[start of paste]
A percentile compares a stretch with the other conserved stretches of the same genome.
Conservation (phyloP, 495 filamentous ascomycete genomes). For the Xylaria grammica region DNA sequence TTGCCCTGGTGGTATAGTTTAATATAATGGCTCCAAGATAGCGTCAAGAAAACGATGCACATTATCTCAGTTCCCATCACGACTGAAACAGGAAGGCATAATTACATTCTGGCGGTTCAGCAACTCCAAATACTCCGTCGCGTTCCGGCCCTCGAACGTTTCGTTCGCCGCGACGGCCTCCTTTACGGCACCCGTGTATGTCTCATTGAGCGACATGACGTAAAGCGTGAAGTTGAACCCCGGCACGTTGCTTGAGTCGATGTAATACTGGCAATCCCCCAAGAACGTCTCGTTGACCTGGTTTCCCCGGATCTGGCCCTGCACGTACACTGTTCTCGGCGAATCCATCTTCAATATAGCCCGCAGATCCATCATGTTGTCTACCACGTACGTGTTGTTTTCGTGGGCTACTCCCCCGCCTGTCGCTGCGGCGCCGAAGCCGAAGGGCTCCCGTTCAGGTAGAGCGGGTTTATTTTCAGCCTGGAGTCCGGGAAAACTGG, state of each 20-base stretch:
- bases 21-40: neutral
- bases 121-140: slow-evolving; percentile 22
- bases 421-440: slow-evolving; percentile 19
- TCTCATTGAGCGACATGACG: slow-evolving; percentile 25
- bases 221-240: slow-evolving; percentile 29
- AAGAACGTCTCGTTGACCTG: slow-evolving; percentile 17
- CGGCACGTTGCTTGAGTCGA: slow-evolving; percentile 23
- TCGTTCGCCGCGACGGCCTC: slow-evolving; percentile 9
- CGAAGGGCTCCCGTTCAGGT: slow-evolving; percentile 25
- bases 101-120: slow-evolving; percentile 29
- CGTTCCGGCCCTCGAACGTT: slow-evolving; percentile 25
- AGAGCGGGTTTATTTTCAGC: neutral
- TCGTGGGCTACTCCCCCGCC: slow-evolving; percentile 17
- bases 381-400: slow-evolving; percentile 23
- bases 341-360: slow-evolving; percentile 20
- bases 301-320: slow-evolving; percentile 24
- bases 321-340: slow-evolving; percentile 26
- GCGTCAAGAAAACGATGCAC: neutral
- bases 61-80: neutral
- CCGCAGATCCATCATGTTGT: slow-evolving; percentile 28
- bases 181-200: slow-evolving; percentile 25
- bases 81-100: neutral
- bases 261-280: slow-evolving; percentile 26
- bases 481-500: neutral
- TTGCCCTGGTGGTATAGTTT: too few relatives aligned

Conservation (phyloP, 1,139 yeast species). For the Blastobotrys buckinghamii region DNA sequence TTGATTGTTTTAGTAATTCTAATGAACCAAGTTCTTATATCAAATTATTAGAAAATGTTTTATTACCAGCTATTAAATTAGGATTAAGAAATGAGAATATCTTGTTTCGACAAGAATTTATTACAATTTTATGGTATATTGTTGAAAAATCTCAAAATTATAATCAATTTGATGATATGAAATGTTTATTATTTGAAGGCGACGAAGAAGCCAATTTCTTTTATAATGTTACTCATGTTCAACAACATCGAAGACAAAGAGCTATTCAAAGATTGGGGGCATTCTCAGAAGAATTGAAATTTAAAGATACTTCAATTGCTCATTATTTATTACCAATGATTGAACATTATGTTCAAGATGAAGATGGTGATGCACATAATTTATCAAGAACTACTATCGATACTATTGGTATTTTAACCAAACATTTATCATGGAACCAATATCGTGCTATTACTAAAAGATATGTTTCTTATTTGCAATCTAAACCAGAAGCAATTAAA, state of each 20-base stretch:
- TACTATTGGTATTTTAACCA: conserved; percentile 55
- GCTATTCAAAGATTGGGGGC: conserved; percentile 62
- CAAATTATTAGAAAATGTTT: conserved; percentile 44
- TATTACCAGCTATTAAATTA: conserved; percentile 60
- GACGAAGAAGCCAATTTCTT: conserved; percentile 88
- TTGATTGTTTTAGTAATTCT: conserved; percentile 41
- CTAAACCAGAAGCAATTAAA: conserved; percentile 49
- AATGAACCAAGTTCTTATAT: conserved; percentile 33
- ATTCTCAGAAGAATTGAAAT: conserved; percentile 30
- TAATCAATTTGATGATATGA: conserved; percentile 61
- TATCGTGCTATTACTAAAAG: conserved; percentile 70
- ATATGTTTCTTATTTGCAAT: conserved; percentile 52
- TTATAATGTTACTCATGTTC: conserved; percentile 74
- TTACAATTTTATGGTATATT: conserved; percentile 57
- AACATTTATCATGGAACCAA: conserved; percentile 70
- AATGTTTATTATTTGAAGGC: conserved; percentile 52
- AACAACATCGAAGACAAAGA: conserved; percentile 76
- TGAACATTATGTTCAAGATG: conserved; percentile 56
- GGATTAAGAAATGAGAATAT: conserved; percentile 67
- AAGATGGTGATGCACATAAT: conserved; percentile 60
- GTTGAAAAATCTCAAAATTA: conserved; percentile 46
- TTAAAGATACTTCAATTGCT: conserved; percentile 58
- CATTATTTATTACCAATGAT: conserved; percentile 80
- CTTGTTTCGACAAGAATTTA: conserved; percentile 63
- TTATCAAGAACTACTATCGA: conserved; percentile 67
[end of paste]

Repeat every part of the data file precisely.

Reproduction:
A percentile compares a stretch with the other conserved stretches of the same genome.
Conservation (phyloP, 495 filamentous ascomycete genomes). For the Xylaria grammica region DNA sequence TTGCCCTGGTGGTATAGTTTAATATAATGGCTCCAAGATAGCGTCAAGAAAACGATGCACATTATCTCAGTTCCCATCACGACTGAAACAGGAAGGCATAATTACATTCTGGCGGTTCAGCAACTCCAAATACTCCGTCGCGTTCCGGCCCTCGAACGTTTCGTTCGCCGCGACGGCCTCCTTTACGGCACCCGTGTATGTCTCATTGAGCGACATGACGTAAAGCGTGAAGTTGAACCCCGGCACGTTGCTTGAGTCGATGTAATACTGGCAATCCCCCAAGAACGTCTCGTTGACCTGGTTTCCCCGGATCTGGCCCTGCACGTACACTGTTCTCGGCGAATCCATCTTCAATATAGCCCGCAGATCCATCATGTTGTCTACCACGTACGTGTTGTTTTCGTGGGCTACTCCCCCGCCTGTCGCTGCGGCGCCGAAGCCGAAGGGCTCCCGTTCAGGTAGAGCGGGTTTATTTTCAGCCTGGAGTCCGGGAAAACTGG, state of each 20-base stretch:
- bases 21-40: neutral
- bases 121-140: slow-evolving; percentile 22
- bases 421-440: slow-evolving; percentile 19
- TCTCATTGAGCGACATGACG: slow-evolving; percentile 25
- bases 221-240: slow-evolving; percentile 29
- AAGAACGTCTCGTTGACCTG: slow-evolving; percentile 17
- CGGCACGTTGCTTGAGTCGA: slow-evolving; percentile 23
- TCGTTCGCCGCGACGGCCTC: slow-evolving; percentile 9
- CGAAGGGCTCCCGTTCAGGT: slow-evolving; percentile 25
- bases 101-120: slow-evolving; percentile 29
- CGTTCCGGCCCTCGAACGTT: slow-evolving; percentile 25
- AGAGCGGGTTTATTTTCAGC: neutral
- TCGTGGGCTACTCCCCCGCC: slow-evolving; percentile 17
- bases 381-400: slow-evolving; percentile 23
- bases 341-360: slow-evolving; percentile 20
- bases 301-320: slow-evolving; percentile 24
- bases 321-340: slow-evolving; percentile 26
- GCGTCAAGAAAACGATGCAC: neutral
- bases 61-80: neutral
- CCGCAGATCCATCATGTTGT: slow-evolving; percentile 28
- bases 181-200: slow-evolving; percentile 25
- bases 81-100: neutral
- bases 261-280: slow-evolving; percentile 26
- bases 481-500: neutral
- TTGCCCTGGTGGTATAGTTT: too few relatives aligned

Conservation (phyloP, 1,139 yeast species). For the Blastobotrys buckinghamii region DNA sequence TTGATTGTTTTAGTAATTCTAATGAACCAAGTTCTTATATCAAATTATTAGAAAATGTTTTATTACCAGCTATTAAATTAGGATTAAGAAATGAGAATATCTTGTTTCGACAAGAATTTATTACAATTTTATGGTATATTGTTGAAAAATCTCAAAATTATAATCAATTTGATGATATGAAATGTTTATTATTTGAAGGCGACGAAGAAGCCAATTTCTTTTATAATGTTACTCATGTTCAACAACATCGAAGACAAAGAGCTATTCAAAGATTGGGGGCATTCTCAGAAGAATTGAAATTTAAAGATACTTCAATTGCTCATTATTTATTACCAATGATTGAACATTATGTTCAAGATGAAGATGGTGATGCACATAATTTATCAAGAACTACTATCGATACTATTGGTATTTTAACCAAACATTTATCATGGAACCAATATCGTGCTATTACTAAAAGATATGTTTCTTATTTGCAATCTAAACCAGAAGCAATTAAA, state of each 20-base stretch:
- TACTATTGGTATTTTAACCA: conserved; percentile 55
- GCTATTCAAAGATTGGGGGC: conserved; percentile 62
- CAAATTATTAGAAAATGTTT: conserved; percentile 44
- TATTACCAGCTATTAAATTA: conserved; percentile 60
- GACGAAGAAGCCAATTTCTT: conserved; percentile 88
- TTGATTGTTTTAGTAATTCT: conserved; percentile 41
- CTAAACCAGAAGCAATTAAA: conserved; percentile 49
- AATGAACCAAGTTCTTATAT: conserved; percentile 33
- ATTCTCAGAAGAATTGAAAT: conserved; percentile 30
- TAATCAATTTGATGATATGA: conserved; percentile 61
- TATCGTGCTATTACTAAAAG: conserved; percentile 70
- ATATGTTTCTTATTTGCAAT: conserved; percentile 52
- TTATAATGTTACTCATGTTC: conserved; percentile 74
- TTACAATTTTATGGTATATT: conserved; percentile 57
- AACATTTATCATGGAACCAA: conserved; percentile 70
- AATGTTTATTATTTGAAGGC: conserved; percentile 52
- AACAACATCGAAGACAAAGA: conserved; percentile 76
- TGAACATTATGTTCAAGATG: conserved; percentile 56
- GGATTAAGAAATGAGAATAT: conserved; percentile 67
- AAGATGGTGATGCACATAAT: conserved; percentile 60
- GTTGAAAAATCTCAAAATTA: conserved; percentile 46
- TTAAAGATACTTCAATTGCT: conserved; percentile 58
- CATTATTTATTACCAATGAT: conserved; percentile 80
- CTTGTTTCGACAAGAATTTA: conserved; percentile 63
- TTATCAAGAACTACTATCGA: conserved; percentile 67